Physical Diagnosis, M-2 Course


Grant Hutchins, M.D.



Following today's lecture students should understand the following:

1. The challenges of diagnosing obstructive airway disease based on history and physical findings alone. Students should be able to identify commonly used diagnostic maneuvers (i.e. auscultation for wheezing, identification of key historical "asthma triggers", etc.), and discuss the accuracy and limitations of each.

2. The challenges of diagnosing community-acquired pneumonia based on history and physical findings alone. Students should be able to identify commonly used diagnostic maneuvers (i.e. percussion, auscultation, tactile vocal fremitus, history of chest pain, etc.), and discuss the accuracy and limitations of each.



     Mr. Antonio is a 56-year-old white male with a past medical history significant for tobacco abuse (60 pack-year history), essential hypertension and osteoarthritis. He presents to your clinic today for evaluation of a 5-day history of increasing shortness of breath, yellow sputum production and generalized fatigue. He denies hemoptysis but does complain of a low-grade temperature as well as difficulty sleeping because of shortness of breath. He also complains of chest pain when he tries to take a deep breath. Appetite has been poor lately and he ultimately admits to a 10 lb weight loss of the last few months.

     How do you proceed from here?

     A good starting point in any presentation is the generation of a differential diagnosis (DDx). Given the above information your differential might include the following:

1. Pneumonia

2. Bronchitis

3. Congestive heart failure

4. Asthma exacerbation

5. COPD exacerbation

     This list is by no means complete. Are there other diseases that should be included? Why or why not?



     Many times additional history is needed apart from that gained in the initial interview. Are there any questions concerning the above presentation that you would like to ask? A few examples follow:

- Is there any history of the same/similar illness?

- Are there associated symptoms/signs for this illness?

- Does Mr. Antonio have any documented history of pulmonary disease?

- What is his occupation?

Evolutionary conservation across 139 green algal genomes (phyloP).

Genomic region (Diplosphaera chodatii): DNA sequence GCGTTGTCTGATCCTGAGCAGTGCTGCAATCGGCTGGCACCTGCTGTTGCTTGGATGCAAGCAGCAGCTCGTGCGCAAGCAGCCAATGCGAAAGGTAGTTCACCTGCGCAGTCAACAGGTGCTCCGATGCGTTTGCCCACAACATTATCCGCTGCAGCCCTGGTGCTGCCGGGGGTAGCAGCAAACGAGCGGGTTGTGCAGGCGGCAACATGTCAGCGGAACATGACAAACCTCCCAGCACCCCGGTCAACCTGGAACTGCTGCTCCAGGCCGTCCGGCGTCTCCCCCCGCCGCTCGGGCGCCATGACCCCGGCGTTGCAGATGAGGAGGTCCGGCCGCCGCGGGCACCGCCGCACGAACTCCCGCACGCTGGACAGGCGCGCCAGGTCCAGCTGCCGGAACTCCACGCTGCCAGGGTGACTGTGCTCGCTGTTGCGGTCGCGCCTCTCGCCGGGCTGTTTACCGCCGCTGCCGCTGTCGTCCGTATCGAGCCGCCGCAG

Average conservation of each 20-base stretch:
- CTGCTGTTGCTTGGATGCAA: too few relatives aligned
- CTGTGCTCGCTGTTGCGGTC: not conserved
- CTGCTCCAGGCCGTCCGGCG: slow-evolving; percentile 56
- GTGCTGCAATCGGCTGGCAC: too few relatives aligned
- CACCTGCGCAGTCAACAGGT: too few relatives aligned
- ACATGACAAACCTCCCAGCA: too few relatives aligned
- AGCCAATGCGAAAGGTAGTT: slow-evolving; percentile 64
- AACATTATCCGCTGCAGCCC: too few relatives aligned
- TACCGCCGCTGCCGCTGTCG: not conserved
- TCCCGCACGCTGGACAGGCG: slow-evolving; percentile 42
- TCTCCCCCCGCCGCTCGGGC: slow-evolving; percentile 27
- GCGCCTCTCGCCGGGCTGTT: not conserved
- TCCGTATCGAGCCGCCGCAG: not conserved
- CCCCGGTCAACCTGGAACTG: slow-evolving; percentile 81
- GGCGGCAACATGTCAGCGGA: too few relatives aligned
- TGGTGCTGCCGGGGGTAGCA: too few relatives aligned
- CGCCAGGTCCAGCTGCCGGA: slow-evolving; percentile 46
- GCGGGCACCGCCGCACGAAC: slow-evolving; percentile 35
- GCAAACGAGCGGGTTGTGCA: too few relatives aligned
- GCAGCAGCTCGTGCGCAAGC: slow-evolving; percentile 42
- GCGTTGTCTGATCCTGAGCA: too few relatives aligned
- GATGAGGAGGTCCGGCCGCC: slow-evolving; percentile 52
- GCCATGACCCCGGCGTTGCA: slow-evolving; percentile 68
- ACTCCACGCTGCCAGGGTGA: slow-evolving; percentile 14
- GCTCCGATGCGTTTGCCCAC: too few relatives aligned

- Does he have any hobbies that may contribute to this illness?

- What makes his symptoms better/worse?

- Does he have any unusual travel history?

- Does he have any pertinent past medical history?


Can you think of other questions to ask?



Vitals: BP 150/90, P 100, R 22, T 38.0

General: A thin white male in mild distress

HEENT: No adenopathy, no JVD, no acessory muscle usage noted

CV: Increased rate, regular, II/VI SEM non-radiating, no rubs, gallops or bruits

Pulmonary: Expiratory wheezes throughout, decreased breath sounds in the right base. Right base is dull to percussion. Crackles and egophony are noted on auscultation.

GI: BS present, no rebound or guarding. No masses or bruits.

Extremities/Skin: No C/C/E. Pulses intact. No rashes, sores or open lesions.


     Are there aspects of the exam that you find interesting/valuable? How would you change or modify your DDx at this point?


     You decide to obtain a Z-Pak from your sample closet and treat your patient for community-acquired pneumonia. You astute second-year medical student, however, quickly asks whether or not it is possible to diagnose pneumonia by history and physical exam alone or whether a chest x-ray and further laboratory testing are needed.

     What do you tell him/her?


     How sensitive and specific are the history and physical in diagnosing community-acquired pneumonia?


     Are there particular exam findings/maneuvers that are more helpful than others?


     If your patient had a similar presentation, but had a negative pulmonary exam except for diffuse wheezing on auscultation would that change your differential?


     How sensitive/specific are the commonly used diagnostic maneuvers for obstructive airway disease (i.e. wheezing on auscultation, historical "asthma triggers", etc.)?